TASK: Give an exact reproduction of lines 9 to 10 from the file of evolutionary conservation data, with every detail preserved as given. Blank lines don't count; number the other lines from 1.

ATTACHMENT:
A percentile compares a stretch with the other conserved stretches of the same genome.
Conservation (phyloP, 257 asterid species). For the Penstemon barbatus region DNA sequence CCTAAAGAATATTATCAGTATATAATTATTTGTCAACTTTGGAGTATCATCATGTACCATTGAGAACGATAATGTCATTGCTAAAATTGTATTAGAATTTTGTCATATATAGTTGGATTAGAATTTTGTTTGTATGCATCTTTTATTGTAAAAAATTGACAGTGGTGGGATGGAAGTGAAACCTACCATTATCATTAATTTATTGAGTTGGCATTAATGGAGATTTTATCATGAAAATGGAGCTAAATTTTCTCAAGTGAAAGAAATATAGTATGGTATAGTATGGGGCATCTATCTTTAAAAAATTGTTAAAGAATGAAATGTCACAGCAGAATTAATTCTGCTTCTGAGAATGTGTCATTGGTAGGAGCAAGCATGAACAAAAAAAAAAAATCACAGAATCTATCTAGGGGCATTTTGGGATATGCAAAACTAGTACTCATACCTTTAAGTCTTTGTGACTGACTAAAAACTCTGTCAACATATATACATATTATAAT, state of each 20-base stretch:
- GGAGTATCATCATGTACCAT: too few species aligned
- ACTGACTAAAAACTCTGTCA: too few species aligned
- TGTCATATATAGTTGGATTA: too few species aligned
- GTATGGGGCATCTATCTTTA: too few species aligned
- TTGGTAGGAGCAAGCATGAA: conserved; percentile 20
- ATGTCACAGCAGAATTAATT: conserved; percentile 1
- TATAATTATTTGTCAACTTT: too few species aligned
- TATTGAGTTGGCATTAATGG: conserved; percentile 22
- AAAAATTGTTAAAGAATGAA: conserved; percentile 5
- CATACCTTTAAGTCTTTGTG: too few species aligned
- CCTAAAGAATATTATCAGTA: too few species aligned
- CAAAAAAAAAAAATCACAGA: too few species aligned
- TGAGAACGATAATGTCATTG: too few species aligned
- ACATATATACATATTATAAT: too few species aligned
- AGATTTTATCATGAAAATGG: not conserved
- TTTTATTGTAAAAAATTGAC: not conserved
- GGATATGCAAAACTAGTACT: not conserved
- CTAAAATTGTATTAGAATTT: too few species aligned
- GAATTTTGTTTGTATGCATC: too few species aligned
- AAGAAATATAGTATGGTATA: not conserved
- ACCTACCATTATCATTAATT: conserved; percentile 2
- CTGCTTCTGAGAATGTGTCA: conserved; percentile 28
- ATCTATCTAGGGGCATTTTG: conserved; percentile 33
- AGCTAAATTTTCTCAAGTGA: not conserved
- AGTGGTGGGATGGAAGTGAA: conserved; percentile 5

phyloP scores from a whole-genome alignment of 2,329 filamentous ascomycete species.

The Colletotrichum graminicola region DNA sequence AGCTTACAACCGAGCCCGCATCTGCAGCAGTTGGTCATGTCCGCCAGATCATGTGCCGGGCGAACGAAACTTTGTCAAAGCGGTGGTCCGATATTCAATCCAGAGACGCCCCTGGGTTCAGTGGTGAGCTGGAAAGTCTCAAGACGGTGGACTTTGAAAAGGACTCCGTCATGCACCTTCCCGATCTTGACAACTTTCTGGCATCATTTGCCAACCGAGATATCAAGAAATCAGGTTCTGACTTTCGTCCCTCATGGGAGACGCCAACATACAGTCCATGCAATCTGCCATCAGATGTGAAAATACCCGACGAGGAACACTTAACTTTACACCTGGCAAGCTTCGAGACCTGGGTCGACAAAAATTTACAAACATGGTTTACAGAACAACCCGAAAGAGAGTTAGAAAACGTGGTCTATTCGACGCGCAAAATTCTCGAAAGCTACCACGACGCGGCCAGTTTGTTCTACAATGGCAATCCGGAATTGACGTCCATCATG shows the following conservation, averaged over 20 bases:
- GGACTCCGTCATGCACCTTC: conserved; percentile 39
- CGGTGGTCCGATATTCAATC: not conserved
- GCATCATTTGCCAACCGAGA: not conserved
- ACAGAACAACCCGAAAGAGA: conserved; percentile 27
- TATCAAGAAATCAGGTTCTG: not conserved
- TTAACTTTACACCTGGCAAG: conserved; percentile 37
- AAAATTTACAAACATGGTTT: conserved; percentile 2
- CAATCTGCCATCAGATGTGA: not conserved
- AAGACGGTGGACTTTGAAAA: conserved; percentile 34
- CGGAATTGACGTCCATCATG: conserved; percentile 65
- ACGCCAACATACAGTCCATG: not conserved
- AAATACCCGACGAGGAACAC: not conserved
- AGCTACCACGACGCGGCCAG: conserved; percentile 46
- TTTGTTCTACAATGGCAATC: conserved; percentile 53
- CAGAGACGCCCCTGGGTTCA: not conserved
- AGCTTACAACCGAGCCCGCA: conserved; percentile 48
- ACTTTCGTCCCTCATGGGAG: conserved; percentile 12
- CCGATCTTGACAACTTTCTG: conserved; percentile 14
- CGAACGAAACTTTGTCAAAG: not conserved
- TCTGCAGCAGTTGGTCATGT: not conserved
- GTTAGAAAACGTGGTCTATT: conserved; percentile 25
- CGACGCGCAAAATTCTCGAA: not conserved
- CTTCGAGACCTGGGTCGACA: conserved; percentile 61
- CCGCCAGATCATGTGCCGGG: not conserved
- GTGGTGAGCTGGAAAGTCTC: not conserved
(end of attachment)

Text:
- TATAATTATTTGTCAACTTT: too few species aligned
- TATTGAGTTGGCATTAATGG: conserved; percentile 22